Showing posts from April, 2012

What you say? - Discipleship 171

I've been overwhelmed by the steep learning curve that I've been immersed in when it comes to the topic of communication. Here are four things that I'm pondering in my life:

1. If it isn't real, it isn't worth it. Timothy Keller is quoted as saying, "you can't traffic an unfelt truth." We've all known people who just like to talk, but nothing they say really mattered or had any quality of depth to it. If I don't have anything good to say, and if what I want to say isn't real, then I simply shouldn't say it. Communication is about connecting with other people. I cannot develop a true connection unless I'm being real. All my communicative interactions must be saturated in authenticity, otherwise it isn't worth the effort in trying to communicate.

2. Consistently be consistent. This is a big one. There is so much messaging in our world today. We are bombarded with all sorts of advertising, opinions and rhetoric. The challenge is thi…

Fun has value - Discipleship 170

I'm learning lots about how to have fun. Being a father of 3 pre-school aged children and a pastor to youth and their families has allowed me to be submersed in a great learning environment that welcomes experimentation.

Growing up I was under the impression that I needed to choose to be serious or to choose to have fun in life. It's only now, in the early middle stages of my adulthood that I'm learning these two elements can actually coexist. Here are the top three things I'm learning about the value of having fun.

1. Fun is essential in helping to build community. This isn't rocket science. If you don't enjoy being with someone, why would you continue a relationship with them? I agree that fun must be balanced with moments of depth, but fun should never be fully abandoned when attempting to build community.

2. Learning to have fun is a lot easier when you don't take yourself too seriously. I'm so grateful to my children who teach me the value of this ev…

Freedom - Discipleship 169

I voted in our provincial election today. The democratic system that we live in as Canadians is something I do not normally think about until I have the opportunity to lend my voice to a greater cause. I'm thankful and grateful for the opportunity that I have to be involved in the freedom of speech that is democratic voting.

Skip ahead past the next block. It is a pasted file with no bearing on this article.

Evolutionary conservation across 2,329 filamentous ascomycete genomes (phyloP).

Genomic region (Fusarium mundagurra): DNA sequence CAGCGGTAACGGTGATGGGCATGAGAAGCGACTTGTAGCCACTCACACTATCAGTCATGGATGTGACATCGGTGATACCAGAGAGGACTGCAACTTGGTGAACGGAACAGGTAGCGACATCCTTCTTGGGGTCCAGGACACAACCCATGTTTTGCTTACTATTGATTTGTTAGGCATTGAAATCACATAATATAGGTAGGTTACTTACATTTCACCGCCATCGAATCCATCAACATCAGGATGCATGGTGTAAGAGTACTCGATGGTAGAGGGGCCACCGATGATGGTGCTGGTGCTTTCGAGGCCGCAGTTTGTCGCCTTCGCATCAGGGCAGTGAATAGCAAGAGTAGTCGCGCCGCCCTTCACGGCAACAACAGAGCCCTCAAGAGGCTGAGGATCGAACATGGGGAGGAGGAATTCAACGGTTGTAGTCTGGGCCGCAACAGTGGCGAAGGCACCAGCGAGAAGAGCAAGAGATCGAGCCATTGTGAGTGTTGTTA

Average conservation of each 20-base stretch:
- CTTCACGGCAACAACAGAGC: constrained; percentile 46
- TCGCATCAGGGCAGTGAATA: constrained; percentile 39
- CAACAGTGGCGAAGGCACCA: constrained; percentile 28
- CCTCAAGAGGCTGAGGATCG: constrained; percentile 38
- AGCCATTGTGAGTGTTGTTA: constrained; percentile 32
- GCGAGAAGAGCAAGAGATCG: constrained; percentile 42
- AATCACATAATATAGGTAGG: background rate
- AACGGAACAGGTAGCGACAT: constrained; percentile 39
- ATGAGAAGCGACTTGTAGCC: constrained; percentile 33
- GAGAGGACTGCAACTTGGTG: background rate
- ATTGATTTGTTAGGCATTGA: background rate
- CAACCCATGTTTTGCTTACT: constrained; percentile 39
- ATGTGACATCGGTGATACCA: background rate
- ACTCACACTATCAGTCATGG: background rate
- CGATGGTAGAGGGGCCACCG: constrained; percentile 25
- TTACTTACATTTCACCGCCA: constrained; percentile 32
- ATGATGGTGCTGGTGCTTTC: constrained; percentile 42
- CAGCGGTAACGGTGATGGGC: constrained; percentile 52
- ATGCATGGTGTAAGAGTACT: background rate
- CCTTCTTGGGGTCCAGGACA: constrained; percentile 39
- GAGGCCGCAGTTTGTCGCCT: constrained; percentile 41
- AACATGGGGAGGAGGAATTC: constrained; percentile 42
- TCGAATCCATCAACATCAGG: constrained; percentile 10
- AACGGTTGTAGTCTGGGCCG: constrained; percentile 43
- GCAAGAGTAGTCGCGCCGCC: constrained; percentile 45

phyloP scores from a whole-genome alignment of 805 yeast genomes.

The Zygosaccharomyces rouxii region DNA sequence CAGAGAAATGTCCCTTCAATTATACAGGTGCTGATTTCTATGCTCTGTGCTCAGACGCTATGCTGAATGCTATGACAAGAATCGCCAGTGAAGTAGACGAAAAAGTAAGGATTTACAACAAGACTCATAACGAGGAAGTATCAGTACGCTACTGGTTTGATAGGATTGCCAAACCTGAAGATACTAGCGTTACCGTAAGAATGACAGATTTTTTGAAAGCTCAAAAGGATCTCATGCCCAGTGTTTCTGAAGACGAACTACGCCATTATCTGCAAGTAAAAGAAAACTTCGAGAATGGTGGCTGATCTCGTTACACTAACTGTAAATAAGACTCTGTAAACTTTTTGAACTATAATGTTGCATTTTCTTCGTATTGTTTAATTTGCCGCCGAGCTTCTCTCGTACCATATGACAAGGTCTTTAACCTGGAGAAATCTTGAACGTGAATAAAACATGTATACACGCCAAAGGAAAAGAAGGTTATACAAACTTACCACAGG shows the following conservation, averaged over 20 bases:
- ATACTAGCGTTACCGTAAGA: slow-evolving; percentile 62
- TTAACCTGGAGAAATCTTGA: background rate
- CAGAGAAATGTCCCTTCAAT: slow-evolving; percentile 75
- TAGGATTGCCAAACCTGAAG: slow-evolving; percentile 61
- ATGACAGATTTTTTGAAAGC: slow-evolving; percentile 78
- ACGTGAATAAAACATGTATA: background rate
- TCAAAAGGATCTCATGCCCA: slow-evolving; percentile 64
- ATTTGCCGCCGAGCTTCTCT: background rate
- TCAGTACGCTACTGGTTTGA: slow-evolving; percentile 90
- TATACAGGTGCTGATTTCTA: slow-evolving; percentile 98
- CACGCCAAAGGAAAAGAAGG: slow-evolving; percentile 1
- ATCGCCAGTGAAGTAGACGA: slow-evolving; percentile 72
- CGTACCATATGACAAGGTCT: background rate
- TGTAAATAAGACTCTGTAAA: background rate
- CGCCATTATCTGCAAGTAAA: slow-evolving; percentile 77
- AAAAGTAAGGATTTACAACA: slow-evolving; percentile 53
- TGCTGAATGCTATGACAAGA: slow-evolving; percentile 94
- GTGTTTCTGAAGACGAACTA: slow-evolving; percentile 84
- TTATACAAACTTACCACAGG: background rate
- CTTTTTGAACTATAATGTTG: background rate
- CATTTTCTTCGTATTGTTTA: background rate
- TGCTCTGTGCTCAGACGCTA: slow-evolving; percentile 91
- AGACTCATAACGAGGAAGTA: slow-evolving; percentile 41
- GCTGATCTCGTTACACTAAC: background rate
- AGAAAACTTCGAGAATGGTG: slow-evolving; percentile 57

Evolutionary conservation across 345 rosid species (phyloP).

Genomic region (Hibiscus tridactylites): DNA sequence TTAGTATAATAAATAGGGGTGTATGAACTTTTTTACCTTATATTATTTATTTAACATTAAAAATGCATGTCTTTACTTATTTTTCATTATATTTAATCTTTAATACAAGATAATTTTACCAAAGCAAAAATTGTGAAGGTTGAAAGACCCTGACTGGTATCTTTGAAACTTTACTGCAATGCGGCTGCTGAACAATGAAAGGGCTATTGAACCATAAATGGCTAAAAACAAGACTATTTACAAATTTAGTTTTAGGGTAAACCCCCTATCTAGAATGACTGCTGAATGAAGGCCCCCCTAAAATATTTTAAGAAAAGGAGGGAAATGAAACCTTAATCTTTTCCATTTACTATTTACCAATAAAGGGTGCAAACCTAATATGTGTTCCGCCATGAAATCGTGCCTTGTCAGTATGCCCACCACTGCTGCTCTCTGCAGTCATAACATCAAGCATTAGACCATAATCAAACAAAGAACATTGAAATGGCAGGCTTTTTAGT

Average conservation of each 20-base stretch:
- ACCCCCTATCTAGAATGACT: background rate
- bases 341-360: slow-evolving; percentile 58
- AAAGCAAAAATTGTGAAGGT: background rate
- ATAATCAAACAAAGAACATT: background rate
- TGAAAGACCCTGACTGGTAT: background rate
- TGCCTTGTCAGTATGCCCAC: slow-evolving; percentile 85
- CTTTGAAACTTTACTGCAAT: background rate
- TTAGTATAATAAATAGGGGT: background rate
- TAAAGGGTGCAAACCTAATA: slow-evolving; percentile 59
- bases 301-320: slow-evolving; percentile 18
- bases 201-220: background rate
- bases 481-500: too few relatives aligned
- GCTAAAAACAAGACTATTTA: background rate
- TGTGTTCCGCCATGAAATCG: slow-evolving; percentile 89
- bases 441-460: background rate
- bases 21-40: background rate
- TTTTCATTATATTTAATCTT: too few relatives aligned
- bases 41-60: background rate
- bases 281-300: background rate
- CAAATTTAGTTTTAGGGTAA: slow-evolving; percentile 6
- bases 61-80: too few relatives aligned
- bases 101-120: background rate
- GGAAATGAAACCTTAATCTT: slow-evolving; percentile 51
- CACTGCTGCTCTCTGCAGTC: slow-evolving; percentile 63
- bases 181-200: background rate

As a follower of Christ, I also have the benefit of another form of freedom...something called grace. Here are three things I'm learning about God's grace:

1. Grace comes with responsibility. Now hold on a minute. I am not suggesting that we need to earn God's grace. What I am suggesting is that because this grace is freely given, we have the responsibility to steward this grace wisely. This means that I cannot and should not abuse this gift, but instead live out my life with a sense of deep gratitude and thankfulness for the freedom that I have been given. Think about the movie Saving Private Ryan. Five guys give their lives in order to save one. T…

The Discipline of Joy - Discipleship 168

It looks like Thursdays are my new post days for here we go again!

Over the last couple of weeks I've had the privilege of being a part of several incredible conversations. Some of these conversations contained subject material that was incredibly inspiring, while others have been more humbling in nature.

In each of these conversations I'm learning incredible things about joy. Here are the top three takeaways that I've had:

1. Joy is not a feeling, it's a filter. You've probably heard the saying that perception is everything...and that might be true to a point. Regarding the pursuit of joy, I'm learning more about how it's not about a feeling but it is able a filter, perception and discipline. I must intentionally choose to focus on the good or the potential good of any situation or set of circumstances that I'm faced with. In doing so, I become filled with joy, rather than filled with something entirely different.

2. Joy begins with a conscious…

Persuasion or Inspiration - Discipleship 167

Being a father and a pastor has provided me with the opportunity to learn a lot about leadership, failure, success and a variety of other subjects.

The current topic du jour that is occupying my brain space is that of persuasion and inspiration.

These are two leadership strategies that parents and leaders unknowingly or knowingly utilize on a daily basis. Leaders (and I define parents as leaders also) are constantly petitioning their audience in some way, shape or form. The desire and longing is to motivate or cause a shift or change to take place. Parents desire to motivate their kids toward a desired outcome. Leaders desire to motivate their followers towards a preferred future. In these moments of petitioning, the leadership challenge is knowing which motivation strategy is needed for the current situation.

Here are 3 things I'm learning about how to persuade and inspire:

1. Inspiration is more powerful than persuasion. Inspiring others is about motivating them to make their own…